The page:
I had a laptop power supply doing funny things once, the fuse blew, so I swapped it, and it came back on, but a few minutes in there were some popping noises followed by a bigger pop and it blew the fuse again, opened it up and saw the main 450V electrolytic had some holes in the end of it, looked like it was caused by arcing, so I did what any crazy person would do and stuck another fuse in it and switched it on! You could clearly see after a minute that it was arcing inside the capacitor! I measured the voltage on it and it was rising to over 500V, and kept going! Turned out that a couple of 0.1uf film caps in some sort of filter circuit before the main cap had changed value a lot and somehow were making a voltage doubling circuit instead, I changed those film caps, and the main 450V one and it behaved itself again.

I wonder if your Tektronix PSU could have done something similar? Either that or it just hasn’t been powered for a long time and the caps were not happy about being woken up!

Regards,

Lloyd

 
Posted : 05/10/2023 7:03 am
WayneD reacted
crustytv
(@crustytv)
Posts: 11903
Vrat Founder Admin
 

Posted by: @wayned

I notice there's a neon bulb that's continuing to glow despite the mains being completely unplugged:

Lifted from manual

A neon indicator, DS1, lights when the primary power is up. Common-mode EMI filtering of the rectified voltage is provided by L2, C6, C7, C8, C9, and C10. Resistors R8 and R9 provide damping for the inductance of L2. The output voltage for either 115 V or 230 V operation is approximately 300 VDC.

psu2
powercct

CrustyTV Television Shop: Take a virtual tour
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Posted : 05/10/2023 8:08 am
WayneD
(@wayned)
Posts: 866
Honorable Member Registered
Topic starter
 

Posted by: @crustytv

p.s.

I can imagine the little snapper that surprised you in the video, pales into insignificance compared to the black beasty letting go. 😲 

I think that's the problem I have with it! I had a ringing in my ear not experienced since I saw Motorhead at the City Hall in Newcastle a few years back. When a component lets out the magic smoke at least I can knock the power off and prevent any further nasty surprises. The problem with this is it gave me a nasty surprise without even the mains plug being connected! I've noticed they're actually blue capacitors with a thick rubber sleeve - I think I've learned why they have that rubber sleeve!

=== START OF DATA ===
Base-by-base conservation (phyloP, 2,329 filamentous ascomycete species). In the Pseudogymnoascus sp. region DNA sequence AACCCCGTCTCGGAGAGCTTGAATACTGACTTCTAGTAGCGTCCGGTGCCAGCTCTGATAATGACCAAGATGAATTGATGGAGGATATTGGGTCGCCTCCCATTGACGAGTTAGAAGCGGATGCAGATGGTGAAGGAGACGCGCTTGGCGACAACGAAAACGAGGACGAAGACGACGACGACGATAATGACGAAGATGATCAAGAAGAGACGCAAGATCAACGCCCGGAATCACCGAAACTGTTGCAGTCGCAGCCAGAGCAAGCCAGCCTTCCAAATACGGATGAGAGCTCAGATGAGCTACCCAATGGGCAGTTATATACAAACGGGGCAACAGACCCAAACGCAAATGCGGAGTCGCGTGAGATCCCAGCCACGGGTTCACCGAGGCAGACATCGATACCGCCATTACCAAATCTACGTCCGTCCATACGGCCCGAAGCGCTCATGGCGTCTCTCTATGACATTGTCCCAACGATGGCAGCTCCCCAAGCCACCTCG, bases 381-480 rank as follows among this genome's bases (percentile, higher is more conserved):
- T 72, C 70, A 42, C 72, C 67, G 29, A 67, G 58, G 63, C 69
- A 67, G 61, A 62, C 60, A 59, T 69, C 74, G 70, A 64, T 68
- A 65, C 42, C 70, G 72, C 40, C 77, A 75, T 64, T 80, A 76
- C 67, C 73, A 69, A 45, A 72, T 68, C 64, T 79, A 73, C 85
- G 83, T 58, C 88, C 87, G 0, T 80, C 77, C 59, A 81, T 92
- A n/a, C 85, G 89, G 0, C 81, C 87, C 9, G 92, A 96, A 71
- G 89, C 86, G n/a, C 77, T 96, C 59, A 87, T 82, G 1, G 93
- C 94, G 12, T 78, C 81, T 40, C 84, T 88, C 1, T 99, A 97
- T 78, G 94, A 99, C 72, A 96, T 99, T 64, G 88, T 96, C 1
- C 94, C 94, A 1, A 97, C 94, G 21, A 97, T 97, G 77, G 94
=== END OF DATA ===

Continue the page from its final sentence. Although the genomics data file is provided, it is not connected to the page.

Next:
I hadn't noticed that schematic at the end of the service manual, I just assumed that it wouldn't have been in there as it mentions replace rather than repair (I can kinda see why now!) That said, the component layout is for the later Tektronix in-house made version rather than the earlier version that mine has although the schematic seems to be more or less the same and it was a drop-in replacement.

It is probably just going into the Shed of Purgatory for now. 

 

 
Posted : 05/10/2023 11:14 am
Cathovisor
(@cathovisor)
Posts: 6436
Famed Member Registered
 

I have the DOS version of TekVMT (serial control program for the VM700A) running on my W2K laptop - screen cap below:

VMT desktop

I believe there is also a Windows version.

Some time ago I had a right run-in with the PSU in a Tek TSG-271 and it is documented here.

 

 
Posted : 05/10/2023 1:04 pm
WayneD reacted
WayneD
(@wayned)
Posts: 866
Honorable Member Registered
Topic starter
 

@cathovisor Some interesting issues you had there with the wrong type of capacitors. Was that factory or had it been "got at"?

 
Posted : 05/10/2023 2:28 pm
Cathovisor
(@cathovisor)
Posts: 6436
Famed Member Registered
 

@wayned The latter. When I got it, the correct mains fuse (1.25", because American) had been field-replaced with a BS1363 fuse... the semiconductor carnage was epic.

 
Posted : 05/10/2023 3:00 pm